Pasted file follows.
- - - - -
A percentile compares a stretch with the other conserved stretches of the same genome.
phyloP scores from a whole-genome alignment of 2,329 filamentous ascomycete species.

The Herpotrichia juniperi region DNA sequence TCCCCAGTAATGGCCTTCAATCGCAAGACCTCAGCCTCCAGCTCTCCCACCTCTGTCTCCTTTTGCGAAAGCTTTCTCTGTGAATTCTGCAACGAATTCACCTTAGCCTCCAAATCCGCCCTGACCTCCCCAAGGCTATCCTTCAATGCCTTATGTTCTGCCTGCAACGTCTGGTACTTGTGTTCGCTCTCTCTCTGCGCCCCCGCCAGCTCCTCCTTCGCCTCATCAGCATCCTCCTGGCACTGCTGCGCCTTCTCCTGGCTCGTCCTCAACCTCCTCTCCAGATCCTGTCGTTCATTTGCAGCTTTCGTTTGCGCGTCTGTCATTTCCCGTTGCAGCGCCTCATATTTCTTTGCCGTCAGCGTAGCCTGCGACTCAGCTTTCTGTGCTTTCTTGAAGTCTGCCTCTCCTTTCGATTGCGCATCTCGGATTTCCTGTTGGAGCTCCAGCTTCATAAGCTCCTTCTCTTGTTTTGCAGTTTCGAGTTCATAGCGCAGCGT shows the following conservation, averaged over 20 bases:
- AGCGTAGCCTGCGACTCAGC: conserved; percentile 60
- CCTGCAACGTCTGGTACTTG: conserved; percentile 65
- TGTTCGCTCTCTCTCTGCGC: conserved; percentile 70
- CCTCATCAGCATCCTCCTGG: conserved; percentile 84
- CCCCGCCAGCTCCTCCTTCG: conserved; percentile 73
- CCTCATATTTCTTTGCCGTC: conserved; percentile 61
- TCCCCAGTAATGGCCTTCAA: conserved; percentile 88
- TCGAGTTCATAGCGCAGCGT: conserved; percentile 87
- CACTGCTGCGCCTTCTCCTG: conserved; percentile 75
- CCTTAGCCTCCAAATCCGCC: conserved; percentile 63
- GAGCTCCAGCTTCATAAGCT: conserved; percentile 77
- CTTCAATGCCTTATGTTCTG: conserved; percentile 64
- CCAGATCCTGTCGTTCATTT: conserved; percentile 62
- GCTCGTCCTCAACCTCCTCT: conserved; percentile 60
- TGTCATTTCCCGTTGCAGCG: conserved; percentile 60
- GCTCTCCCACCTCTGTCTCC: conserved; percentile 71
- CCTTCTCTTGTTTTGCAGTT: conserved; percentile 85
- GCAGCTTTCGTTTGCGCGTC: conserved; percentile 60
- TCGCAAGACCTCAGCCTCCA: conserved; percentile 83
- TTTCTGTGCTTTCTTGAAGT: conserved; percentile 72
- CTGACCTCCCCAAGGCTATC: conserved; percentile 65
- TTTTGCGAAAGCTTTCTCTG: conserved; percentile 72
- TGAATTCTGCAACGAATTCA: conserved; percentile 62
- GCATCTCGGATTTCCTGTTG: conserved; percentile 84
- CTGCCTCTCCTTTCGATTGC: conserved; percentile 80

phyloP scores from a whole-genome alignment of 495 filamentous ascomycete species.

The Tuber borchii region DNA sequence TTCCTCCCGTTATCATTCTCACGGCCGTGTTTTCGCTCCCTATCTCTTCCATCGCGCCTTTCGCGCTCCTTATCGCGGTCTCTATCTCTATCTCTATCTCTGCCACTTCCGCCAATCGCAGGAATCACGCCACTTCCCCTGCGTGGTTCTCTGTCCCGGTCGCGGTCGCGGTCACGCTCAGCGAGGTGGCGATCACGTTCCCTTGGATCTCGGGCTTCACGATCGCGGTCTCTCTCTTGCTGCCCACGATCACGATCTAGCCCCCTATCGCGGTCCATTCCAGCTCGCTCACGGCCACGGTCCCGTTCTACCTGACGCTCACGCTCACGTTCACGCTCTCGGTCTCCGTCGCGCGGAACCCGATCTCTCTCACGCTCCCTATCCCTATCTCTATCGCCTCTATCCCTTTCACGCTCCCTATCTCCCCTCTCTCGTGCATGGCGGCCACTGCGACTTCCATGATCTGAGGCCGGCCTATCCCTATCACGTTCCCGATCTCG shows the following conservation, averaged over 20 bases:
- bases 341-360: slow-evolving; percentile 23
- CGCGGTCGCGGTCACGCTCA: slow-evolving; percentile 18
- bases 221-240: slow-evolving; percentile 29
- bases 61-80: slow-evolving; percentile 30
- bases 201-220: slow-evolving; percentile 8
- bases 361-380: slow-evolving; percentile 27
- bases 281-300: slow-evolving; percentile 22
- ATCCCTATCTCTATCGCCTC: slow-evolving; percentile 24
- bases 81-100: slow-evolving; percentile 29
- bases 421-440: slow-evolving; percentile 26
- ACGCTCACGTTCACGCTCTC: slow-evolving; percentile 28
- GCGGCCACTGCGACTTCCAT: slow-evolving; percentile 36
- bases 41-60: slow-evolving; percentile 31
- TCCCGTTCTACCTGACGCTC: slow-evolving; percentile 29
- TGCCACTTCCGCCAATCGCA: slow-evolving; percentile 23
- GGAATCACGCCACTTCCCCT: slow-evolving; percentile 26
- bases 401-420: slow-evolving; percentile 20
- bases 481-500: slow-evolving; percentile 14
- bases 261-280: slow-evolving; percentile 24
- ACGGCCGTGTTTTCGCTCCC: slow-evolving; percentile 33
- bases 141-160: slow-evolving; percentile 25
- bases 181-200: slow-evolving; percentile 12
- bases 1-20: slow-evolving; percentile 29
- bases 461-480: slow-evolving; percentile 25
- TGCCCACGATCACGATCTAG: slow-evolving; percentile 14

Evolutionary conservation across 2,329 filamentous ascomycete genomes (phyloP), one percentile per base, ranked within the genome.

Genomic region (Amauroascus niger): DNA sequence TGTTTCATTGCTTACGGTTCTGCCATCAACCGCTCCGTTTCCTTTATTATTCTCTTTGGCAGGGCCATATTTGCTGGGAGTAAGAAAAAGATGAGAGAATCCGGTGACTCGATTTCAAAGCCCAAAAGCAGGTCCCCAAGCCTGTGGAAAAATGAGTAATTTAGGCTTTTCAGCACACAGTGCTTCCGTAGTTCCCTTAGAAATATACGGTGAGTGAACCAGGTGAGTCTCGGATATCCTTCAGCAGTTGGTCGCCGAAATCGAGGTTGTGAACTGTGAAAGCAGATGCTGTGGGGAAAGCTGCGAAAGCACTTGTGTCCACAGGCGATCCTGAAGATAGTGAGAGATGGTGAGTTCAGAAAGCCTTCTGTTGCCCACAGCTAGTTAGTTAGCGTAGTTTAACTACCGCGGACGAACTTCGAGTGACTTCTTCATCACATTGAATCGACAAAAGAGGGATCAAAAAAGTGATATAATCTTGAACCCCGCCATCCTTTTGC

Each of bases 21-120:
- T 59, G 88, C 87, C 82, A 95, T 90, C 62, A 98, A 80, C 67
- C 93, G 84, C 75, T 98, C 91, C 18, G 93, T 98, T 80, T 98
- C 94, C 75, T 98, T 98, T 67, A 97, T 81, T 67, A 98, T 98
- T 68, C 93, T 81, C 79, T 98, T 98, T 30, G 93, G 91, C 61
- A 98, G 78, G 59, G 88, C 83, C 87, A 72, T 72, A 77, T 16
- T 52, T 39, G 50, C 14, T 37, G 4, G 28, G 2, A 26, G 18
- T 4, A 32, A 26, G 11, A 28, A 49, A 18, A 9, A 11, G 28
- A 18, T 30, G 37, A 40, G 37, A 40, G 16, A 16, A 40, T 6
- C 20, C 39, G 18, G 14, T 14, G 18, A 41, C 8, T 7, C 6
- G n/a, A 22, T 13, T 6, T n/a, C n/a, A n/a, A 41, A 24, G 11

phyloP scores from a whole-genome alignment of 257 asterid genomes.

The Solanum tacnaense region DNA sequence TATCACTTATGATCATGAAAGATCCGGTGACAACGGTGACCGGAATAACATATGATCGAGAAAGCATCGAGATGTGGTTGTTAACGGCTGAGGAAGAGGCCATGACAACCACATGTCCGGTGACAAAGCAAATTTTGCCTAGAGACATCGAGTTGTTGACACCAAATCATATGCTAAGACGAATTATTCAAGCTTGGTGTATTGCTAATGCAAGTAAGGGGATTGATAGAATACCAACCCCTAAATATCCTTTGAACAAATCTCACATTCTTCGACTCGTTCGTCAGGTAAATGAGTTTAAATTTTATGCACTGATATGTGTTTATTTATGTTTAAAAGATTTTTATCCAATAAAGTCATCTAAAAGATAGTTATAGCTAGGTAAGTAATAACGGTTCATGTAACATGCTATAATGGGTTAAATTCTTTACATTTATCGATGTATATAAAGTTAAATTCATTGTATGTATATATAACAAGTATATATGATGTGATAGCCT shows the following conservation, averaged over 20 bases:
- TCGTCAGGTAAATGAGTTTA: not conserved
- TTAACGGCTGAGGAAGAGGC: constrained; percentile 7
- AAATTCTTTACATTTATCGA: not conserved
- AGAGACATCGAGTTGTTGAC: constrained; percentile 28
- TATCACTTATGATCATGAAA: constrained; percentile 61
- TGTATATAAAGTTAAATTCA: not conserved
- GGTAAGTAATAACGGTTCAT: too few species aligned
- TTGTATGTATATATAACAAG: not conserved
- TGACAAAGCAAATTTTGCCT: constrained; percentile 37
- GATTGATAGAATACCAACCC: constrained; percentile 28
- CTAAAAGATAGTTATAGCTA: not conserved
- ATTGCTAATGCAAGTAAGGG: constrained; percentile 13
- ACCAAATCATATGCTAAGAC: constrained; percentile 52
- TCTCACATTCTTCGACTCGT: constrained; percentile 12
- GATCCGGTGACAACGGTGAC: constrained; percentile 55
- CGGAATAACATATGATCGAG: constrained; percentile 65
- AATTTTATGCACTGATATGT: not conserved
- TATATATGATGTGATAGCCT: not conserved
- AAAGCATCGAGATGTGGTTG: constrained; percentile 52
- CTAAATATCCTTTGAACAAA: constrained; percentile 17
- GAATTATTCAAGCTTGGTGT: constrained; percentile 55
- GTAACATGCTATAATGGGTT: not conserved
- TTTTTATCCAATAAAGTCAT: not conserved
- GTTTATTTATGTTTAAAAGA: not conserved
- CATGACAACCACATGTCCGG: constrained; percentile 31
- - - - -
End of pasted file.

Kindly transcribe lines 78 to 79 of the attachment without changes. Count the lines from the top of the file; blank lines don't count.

- TTGTATGTATATATAACAAG: not conserved
- TGACAAAGCAAATTTTGCCT: constrained; percentile 37